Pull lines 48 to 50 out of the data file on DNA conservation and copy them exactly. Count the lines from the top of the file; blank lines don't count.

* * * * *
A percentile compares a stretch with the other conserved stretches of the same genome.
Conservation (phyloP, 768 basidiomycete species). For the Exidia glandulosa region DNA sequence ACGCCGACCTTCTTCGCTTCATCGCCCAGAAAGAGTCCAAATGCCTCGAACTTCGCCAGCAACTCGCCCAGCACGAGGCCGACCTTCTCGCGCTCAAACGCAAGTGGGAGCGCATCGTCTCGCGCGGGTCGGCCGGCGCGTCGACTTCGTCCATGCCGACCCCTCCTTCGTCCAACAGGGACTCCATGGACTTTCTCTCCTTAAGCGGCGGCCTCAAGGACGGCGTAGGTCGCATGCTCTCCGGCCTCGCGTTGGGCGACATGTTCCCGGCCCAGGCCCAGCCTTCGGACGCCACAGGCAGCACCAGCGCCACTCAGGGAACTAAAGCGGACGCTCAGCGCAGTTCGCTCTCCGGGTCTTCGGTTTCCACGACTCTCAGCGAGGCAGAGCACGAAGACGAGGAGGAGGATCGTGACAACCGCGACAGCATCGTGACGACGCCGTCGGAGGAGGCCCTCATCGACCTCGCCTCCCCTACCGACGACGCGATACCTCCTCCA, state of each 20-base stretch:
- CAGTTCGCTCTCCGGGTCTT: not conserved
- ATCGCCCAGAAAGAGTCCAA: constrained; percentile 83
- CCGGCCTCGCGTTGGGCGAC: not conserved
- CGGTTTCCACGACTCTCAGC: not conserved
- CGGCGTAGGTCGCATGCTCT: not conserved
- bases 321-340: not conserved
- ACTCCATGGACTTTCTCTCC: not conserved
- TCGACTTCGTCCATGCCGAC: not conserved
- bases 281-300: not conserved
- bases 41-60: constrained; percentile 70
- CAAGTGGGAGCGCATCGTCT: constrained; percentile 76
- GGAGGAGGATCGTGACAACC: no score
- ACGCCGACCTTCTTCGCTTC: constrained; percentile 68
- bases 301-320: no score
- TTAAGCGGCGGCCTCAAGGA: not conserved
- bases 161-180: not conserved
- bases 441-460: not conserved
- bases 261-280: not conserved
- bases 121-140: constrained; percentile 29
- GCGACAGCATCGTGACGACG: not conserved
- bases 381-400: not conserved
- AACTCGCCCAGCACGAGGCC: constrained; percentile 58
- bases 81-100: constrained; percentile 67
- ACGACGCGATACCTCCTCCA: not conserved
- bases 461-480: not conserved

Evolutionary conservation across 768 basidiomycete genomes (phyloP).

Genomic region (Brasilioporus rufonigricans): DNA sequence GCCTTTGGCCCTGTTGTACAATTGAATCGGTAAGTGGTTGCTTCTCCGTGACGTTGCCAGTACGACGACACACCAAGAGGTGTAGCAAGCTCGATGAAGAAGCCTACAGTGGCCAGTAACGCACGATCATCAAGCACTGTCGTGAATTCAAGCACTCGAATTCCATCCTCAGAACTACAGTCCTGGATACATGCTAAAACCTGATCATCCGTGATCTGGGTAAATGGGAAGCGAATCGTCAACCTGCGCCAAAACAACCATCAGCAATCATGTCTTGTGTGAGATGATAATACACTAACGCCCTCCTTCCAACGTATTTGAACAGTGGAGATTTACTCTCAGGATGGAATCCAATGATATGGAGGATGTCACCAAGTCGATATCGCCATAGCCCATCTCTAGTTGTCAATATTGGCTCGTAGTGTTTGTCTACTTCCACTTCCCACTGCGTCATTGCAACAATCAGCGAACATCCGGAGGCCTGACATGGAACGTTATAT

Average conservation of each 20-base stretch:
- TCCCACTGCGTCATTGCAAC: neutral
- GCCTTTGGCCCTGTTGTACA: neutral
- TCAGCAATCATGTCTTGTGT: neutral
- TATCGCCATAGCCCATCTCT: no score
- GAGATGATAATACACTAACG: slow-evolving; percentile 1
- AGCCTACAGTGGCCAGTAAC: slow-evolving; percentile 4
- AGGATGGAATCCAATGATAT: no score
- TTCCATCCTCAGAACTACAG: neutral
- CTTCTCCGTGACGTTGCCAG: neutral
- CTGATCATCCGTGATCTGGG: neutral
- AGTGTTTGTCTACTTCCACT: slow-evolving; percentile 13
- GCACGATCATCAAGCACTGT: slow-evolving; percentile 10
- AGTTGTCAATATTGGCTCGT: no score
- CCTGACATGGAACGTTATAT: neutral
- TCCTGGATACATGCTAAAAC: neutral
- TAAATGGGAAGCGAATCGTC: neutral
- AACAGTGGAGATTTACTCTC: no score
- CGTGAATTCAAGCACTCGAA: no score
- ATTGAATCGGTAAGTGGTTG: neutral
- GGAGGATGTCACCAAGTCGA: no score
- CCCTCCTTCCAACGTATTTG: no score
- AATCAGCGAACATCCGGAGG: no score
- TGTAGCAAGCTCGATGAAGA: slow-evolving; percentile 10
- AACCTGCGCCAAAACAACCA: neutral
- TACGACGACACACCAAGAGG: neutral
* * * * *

- CGTGAATTCAAGCACTCGAA: no score
- ATTGAATCGGTAAGTGGTTG: neutral
- GGAGGATGTCACCAAGTCGA: no score